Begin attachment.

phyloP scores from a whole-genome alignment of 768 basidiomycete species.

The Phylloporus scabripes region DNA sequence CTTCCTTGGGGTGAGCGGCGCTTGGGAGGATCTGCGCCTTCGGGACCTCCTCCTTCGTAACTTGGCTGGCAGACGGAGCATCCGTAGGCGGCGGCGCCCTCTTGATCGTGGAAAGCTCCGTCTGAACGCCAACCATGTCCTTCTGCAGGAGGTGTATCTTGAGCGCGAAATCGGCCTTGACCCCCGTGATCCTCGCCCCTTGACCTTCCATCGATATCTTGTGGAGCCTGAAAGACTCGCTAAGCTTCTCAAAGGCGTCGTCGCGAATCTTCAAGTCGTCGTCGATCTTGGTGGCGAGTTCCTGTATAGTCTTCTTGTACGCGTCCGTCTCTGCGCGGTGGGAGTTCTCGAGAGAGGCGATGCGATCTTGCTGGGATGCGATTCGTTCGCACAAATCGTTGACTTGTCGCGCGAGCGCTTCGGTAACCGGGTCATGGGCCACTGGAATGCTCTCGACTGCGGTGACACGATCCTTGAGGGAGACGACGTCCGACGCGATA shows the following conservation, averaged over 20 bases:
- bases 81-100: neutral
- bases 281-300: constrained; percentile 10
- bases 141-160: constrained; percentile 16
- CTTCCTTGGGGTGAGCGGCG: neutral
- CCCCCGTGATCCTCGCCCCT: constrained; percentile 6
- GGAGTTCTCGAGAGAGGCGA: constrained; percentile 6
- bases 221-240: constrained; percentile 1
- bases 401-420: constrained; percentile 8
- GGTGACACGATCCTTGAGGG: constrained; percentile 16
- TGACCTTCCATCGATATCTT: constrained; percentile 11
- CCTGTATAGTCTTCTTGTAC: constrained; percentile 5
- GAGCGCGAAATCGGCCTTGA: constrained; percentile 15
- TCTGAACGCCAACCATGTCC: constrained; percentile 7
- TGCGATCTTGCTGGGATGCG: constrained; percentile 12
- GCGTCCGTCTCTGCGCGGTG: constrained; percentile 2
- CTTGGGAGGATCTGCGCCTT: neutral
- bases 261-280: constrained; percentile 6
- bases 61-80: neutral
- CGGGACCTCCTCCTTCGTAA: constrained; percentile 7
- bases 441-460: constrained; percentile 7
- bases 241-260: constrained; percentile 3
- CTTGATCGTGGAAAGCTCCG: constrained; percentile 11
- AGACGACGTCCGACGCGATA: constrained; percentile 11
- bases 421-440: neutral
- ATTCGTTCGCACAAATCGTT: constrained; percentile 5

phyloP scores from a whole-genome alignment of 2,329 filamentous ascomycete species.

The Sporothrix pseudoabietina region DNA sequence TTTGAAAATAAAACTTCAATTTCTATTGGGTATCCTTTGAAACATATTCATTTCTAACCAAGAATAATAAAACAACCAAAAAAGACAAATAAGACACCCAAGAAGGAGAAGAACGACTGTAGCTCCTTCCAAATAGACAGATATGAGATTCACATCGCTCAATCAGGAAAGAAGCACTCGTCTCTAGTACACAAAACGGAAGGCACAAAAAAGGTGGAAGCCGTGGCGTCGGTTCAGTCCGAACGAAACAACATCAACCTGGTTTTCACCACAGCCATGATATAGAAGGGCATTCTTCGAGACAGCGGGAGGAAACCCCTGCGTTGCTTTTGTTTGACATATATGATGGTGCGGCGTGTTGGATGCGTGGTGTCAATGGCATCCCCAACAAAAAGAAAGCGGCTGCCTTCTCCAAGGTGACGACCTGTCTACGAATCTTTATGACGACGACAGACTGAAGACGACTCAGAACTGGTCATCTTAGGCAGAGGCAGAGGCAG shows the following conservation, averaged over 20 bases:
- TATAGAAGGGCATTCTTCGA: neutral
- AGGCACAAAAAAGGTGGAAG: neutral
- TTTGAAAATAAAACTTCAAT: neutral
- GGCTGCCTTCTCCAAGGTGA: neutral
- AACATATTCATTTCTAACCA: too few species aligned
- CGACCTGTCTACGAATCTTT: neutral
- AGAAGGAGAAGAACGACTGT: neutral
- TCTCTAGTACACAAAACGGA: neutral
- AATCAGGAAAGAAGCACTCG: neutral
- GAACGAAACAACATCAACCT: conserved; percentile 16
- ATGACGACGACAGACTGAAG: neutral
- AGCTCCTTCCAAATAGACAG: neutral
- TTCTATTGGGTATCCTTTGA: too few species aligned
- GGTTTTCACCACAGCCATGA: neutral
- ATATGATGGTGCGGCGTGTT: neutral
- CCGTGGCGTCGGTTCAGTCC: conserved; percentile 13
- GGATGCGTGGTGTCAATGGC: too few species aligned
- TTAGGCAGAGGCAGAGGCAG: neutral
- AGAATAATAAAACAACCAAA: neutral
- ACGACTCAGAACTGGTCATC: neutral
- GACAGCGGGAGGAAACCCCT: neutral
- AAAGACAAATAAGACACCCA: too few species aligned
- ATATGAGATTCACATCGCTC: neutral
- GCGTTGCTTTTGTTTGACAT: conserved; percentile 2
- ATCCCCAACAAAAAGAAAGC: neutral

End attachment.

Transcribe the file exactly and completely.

phyloP scores from a whole-genome alignment of 768 basidiomycete species.

The Phylloporus scabripes region DNA sequence CTTCCTTGGGGTGAGCGGCGCTTGGGAGGATCTGCGCCTTCGGGACCTCCTCCTTCGTAACTTGGCTGGCAGACGGAGCATCCGTAGGCGGCGGCGCCCTCTTGATCGTGGAAAGCTCCGTCTGAACGCCAACCATGTCCTTCTGCAGGAGGTGTATCTTGAGCGCGAAATCGGCCTTGACCCCCGTGATCCTCGCCCCTTGACCTTCCATCGATATCTTGTGGAGCCTGAAAGACTCGCTAAGCTTCTCAAAGGCGTCGTCGCGAATCTTCAAGTCGTCGTCGATCTTGGTGGCGAGTTCCTGTATAGTCTTCTTGTACGCGTCCGTCTCTGCGCGGTGGGAGTTCTCGAGAGAGGCGATGCGATCTTGCTGGGATGCGATTCGTTCGCACAAATCGTTGACTTGTCGCGCGAGCGCTTCGGTAACCGGGTCATGGGCCACTGGAATGCTCTCGACTGCGGTGACACGATCCTTGAGGGAGACGACGTCCGACGCGATA shows the following conservation, averaged over 20 bases:
- bases 81-100: neutral
- bases 281-300: constrained; percentile 10
- bases 141-160: constrained; percentile 16
- CTTCCTTGGGGTGAGCGGCG: neutral
- CCCCCGTGATCCTCGCCCCT: constrained; percentile 6
- GGAGTTCTCGAGAGAGGCGA: constrained; percentile 6
- bases 221-240: constrained; percentile 1
- bases 401-420: constrained; percentile 8
- GGTGACACGATCCTTGAGGG: constrained; percentile 16
- TGACCTTCCATCGATATCTT: constrained; percentile 11
- CCTGTATAGTCTTCTTGTAC: constrained; percentile 5
- GAGCGCGAAATCGGCCTTGA: constrained; percentile 15
- TCTGAACGCCAACCATGTCC: constrained; percentile 7
- TGCGATCTTGCTGGGATGCG: constrained; percentile 12
- GCGTCCGTCTCTGCGCGGTG: constrained; percentile 2
- CTTGGGAGGATCTGCGCCTT: neutral
- bases 261-280: constrained; percentile 6
- bases 61-80: neutral
- CGGGACCTCCTCCTTCGTAA: constrained; percentile 7
- bases 441-460: constrained; percentile 7
- bases 241-260: constrained; percentile 3
- CTTGATCGTGGAAAGCTCCG: constrained; percentile 11
- AGACGACGTCCGACGCGATA: constrained; percentile 11
- bases 421-440: neutral
- ATTCGTTCGCACAAATCGTT: constrained; percentile 5

phyloP scores from a whole-genome alignment of 2,329 filamentous ascomycete species.

The Sporothrix pseudoabietina region DNA sequence TTTGAAAATAAAACTTCAATTTCTATTGGGTATCCTTTGAAACATATTCATTTCTAACCAAGAATAATAAAACAACCAAAAAAGACAAATAAGACACCCAAGAAGGAGAAGAACGACTGTAGCTCCTTCCAAATAGACAGATATGAGATTCACATCGCTCAATCAGGAAAGAAGCACTCGTCTCTAGTACACAAAACGGAAGGCACAAAAAAGGTGGAAGCCGTGGCGTCGGTTCAGTCCGAACGAAACAACATCAACCTGGTTTTCACCACAGCCATGATATAGAAGGGCATTCTTCGAGACAGCGGGAGGAAACCCCTGCGTTGCTTTTGTTTGACATATATGATGGTGCGGCGTGTTGGATGCGTGGTGTCAATGGCATCCCCAACAAAAAGAAAGCGGCTGCCTTCTCCAAGGTGACGACCTGTCTACGAATCTTTATGACGACGACAGACTGAAGACGACTCAGAACTGGTCATCTTAGGCAGAGGCAGAGGCAG shows the following conservation, averaged over 20 bases:
- TATAGAAGGGCATTCTTCGA: neutral
- AGGCACAAAAAAGGTGGAAG: neutral
- TTTGAAAATAAAACTTCAAT: neutral
- GGCTGCCTTCTCCAAGGTGA: neutral
- AACATATTCATTTCTAACCA: too few species aligned
- CGACCTGTCTACGAATCTTT: neutral
- AGAAGGAGAAGAACGACTGT: neutral
- TCTCTAGTACACAAAACGGA: neutral
- AATCAGGAAAGAAGCACTCG: neutral
- GAACGAAACAACATCAACCT: conserved; percentile 16
- ATGACGACGACAGACTGAAG: neutral
- AGCTCCTTCCAAATAGACAG: neutral
- TTCTATTGGGTATCCTTTGA: too few species aligned
- GGTTTTCACCACAGCCATGA: neutral
- ATATGATGGTGCGGCGTGTT: neutral
- CCGTGGCGTCGGTTCAGTCC: conserved; percentile 13
- GGATGCGTGGTGTCAATGGC: too few species aligned
- TTAGGCAGAGGCAGAGGCAG: neutral
- AGAATAATAAAACAACCAAA: neutral
- ACGACTCAGAACTGGTCATC: neutral
- GACAGCGGGAGGAAACCCCT: neutral
- AAAGACAAATAAGACACCCA: too few species aligned
- ATATGAGATTCACATCGCTC: neutral
- GCGTTGCTTTTGTTTGACAT: conserved; percentile 2
- ATCCCCAACAAAAAGAAAGC: neutral